I really love my life in Bangkok and unless we get deported, we will live here for the foreseeable future. Even though I can get almost everything I want here, there are a few things I sorely miss from my home country. Without further ado…
9 Things I Miss About America
1. Mexican Food
I miss going to a restaurant with a name like Abuelas or Ramiros and eating 1500 calories worth of chips and cheese before the meal arrives. I miss the waitress putting down a massive plate of chili and cheese covered enchiladas and saying, “Be careful, the plate is hot.” I miss touching that hot plate and burning my fingers. I miss looking at my plate piled high with beans, rice, tortillas, cheese, and salsa, and thinking, there is no way I can eat all of this, and then eating it all anyway.
I realize that I live in one of the food capitals of the world, but I really do miss Mexican food.
2. Craft Beer
Thailand has three domestic beers – Singha, Chang, and Leo. Singha is the most popular and supposedly best of the three but to me, it tastes like watered down Corona with a hint of lead. Chang has the delightful flavor of stale Heineken and produces a headache so severe that the term changover has been coined to describe the sickness felt the next day.
Leo is quaffable but I’d never order it in a real pub in America. Mr. Bartender, I see that you have an assortment of craft beers on tap, but do you have a bottle of Leo back there?
Thailand does have a growing craft beer scene, but the good stuff is hard to find and the prices are extortionate. Whenever I taste a good IPA my tastebuds ignite with excitement and serotonin floods my brain. It is joyous. Then the bill comes and I realize I’ll need to get a job if I keep drinking real beer so I switch back to Leo.
3. Clothes Shopping Without Being Depressed Afterwards
The clothes here don’t fit me. I am an American medium and a Thai x-large but I can never seem to remember this. As a result, every time I try on clothes I squeeze my body into a shirt made for a child and stare in the mirror at my shrink-wrapped body wondering where it all went wrong. I always vow to stop drinking those Thai beers in an effort to drop a few pounds.
Once I extricate myself from the medium shirt I go back in the store and get a large but it clings to my body like a vacuum-sealed bag as well. If I really like the shirt I’ll make a shameful walk back into the store a third time for an XL but otherwise I just leave and go drink beer to make myself feel better.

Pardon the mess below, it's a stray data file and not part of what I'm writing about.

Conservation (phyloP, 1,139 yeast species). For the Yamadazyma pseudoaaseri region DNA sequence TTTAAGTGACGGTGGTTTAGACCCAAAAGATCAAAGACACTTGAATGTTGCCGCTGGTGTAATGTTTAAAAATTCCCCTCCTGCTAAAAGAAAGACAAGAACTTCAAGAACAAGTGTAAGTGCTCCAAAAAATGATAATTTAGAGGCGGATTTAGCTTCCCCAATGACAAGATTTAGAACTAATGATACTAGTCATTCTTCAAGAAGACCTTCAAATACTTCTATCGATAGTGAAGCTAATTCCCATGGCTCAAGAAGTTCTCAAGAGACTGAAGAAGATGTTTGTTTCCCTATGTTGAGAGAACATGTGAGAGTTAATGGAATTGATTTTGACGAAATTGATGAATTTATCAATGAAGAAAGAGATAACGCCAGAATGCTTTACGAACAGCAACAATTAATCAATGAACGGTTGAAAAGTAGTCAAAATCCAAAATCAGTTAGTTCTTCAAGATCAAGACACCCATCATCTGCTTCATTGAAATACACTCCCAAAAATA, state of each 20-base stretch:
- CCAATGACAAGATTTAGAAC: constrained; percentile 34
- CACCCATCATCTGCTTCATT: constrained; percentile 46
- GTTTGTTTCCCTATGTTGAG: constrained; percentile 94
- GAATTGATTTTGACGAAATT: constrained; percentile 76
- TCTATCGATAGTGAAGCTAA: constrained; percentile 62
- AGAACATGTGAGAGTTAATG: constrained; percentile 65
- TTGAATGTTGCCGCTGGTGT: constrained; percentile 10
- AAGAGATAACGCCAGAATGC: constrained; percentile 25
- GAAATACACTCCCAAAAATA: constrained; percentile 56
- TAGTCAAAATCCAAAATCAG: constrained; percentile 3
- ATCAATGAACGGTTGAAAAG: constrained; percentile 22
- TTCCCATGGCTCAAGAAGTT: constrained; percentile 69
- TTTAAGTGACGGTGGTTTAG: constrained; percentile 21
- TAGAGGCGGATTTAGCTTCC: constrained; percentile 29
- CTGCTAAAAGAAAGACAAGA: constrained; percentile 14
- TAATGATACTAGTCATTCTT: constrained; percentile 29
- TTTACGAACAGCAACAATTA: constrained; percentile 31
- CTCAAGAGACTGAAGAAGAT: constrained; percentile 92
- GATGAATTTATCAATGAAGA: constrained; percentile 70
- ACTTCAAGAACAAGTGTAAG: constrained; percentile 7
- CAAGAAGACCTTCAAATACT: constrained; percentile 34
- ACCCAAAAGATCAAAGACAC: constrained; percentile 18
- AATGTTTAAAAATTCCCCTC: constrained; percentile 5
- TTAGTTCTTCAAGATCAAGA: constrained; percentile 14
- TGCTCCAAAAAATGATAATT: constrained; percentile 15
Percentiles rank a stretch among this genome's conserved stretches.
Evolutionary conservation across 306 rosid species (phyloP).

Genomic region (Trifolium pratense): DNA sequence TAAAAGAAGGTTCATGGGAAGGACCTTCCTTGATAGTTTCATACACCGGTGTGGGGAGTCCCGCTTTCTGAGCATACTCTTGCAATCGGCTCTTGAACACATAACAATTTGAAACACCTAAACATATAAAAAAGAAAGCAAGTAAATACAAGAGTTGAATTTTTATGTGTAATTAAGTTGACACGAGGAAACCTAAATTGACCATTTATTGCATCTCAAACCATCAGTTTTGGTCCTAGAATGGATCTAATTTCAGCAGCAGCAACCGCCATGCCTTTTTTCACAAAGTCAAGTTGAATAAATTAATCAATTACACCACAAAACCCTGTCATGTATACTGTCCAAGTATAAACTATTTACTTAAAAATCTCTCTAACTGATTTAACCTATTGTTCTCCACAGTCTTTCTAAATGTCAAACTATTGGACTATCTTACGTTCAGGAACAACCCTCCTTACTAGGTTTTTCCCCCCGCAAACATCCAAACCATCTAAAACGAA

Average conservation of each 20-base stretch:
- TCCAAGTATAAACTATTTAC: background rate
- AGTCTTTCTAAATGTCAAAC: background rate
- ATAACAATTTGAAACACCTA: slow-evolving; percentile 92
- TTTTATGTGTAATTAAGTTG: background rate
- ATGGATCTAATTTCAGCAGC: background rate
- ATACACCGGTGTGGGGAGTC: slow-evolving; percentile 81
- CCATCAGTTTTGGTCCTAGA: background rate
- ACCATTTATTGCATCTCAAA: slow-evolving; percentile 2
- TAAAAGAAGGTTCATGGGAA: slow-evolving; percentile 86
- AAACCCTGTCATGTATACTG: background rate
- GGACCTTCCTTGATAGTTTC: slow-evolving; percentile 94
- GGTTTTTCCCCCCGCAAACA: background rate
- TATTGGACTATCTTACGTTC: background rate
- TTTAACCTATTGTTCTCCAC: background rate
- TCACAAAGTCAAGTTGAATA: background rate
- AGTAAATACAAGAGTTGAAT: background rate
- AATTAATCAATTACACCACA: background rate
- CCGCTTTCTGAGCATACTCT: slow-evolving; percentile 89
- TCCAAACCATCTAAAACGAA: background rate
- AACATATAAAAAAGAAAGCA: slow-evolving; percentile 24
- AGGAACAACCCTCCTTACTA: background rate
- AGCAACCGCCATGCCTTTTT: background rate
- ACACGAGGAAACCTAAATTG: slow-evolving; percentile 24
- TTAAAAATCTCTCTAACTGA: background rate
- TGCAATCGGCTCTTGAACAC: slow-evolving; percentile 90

4. Hot Dogs
Thai people eat processed meat in cylindrical form all the time. I see what resembles a hot dog on food carts all over the city, but they dip them in a sweet and sour sauce and eat them on a stick. I miss a real American hot dog that can range from a gloriously simple dog, bun, and mustard, to a chili and cheese covered orgy of deliciousness with enough calories to nourish a village. Perhaps I have an opportunity? Jeff’s Chili Cheese Coney Cart may be coming to a Thai neighborhood soon. They have no idea what they are missing.
5. Barnes and Noble
Other than coffee, does anyone actually buy anything at Barnes and Noble? I feel like all the books are props placed there to boost the sales of the in-store Starbucks. Anyway, I miss going to B&N and gathering a few Lonely Planets, photo books, and magazines to peruse while I drink a large cafe latte. That is a great way to spend an afternoon and I feel like a B&N would be a huge success in my neighborhood because starting shortly after sunrise and continuing past midnight it is too hot to be outside. We could all take refuge in a book store and drink coffee. Writing this post is giving me lots of business ideas.
After I go to Barnes and Noble, I buy my books on Amazon.com because I am a terrible person who doesn’t support local stores. Looking back at my orders from Amazon the last few years, I bought a camera, shoes, an Uncle Sam costume, drug paraphernalia, a MAGA hat, a microwave, and a refrigerator. Amazon.com has it all, and with Prime, you get next day shipping!
In Bangkok, we have Lazada and other delivery options similar to Amazon, but I don’t even know my home address and I just assume whatever I buy would never make it here. As a result, I have to go to markets and shopping malls and interact with humans to make purchases in Thailand.
I do not miss the cold. I never liked winter much and I’m happy to be rid of it. I don’t miss spring or summer since I live in a perpetual spring/summer. But I do miss autumn. I miss the changing of the seasons as the leaves turn yellow and fall from the trees. I miss the smell of a cold front blowing in, American football games on Saturday afternoon, and outdoor cookouts. I miss wearing sweaters and jeans. I miss nighttime temperatures below 80°F.
As I write this paragraph, I feel a real sense of loss for autumn, as though a close friend has died tragically. I am sad now. A tear just ran down my face, or maybe that was sweat?
8. Not paying a million dollars for wine and cheese
I can get wine and cheese in Thailand but I have to call my stock broker and sell off part of my IRA every time I do it. Almost all the drinkable wines cost well over $20 here. There are wines that are more affordable but instead of being labeled as merlot or cabernet they are labeled as red or white, have an amateurish label, and taste accordingly.
9. Watching my nieces play basketball
Probably the thing I miss the most is watching my nieces play basketball. One of the highlights of my life was seeing my two oldest nieces win a state basketball championship a few years ago. Now, they are both playing college basketball and my younger nieces are hooping it up in little league. But what I really miss about watching their games is the hot dogs at the concession stands and going out for Mexican food afterwards.
What do you miss from your place of birth?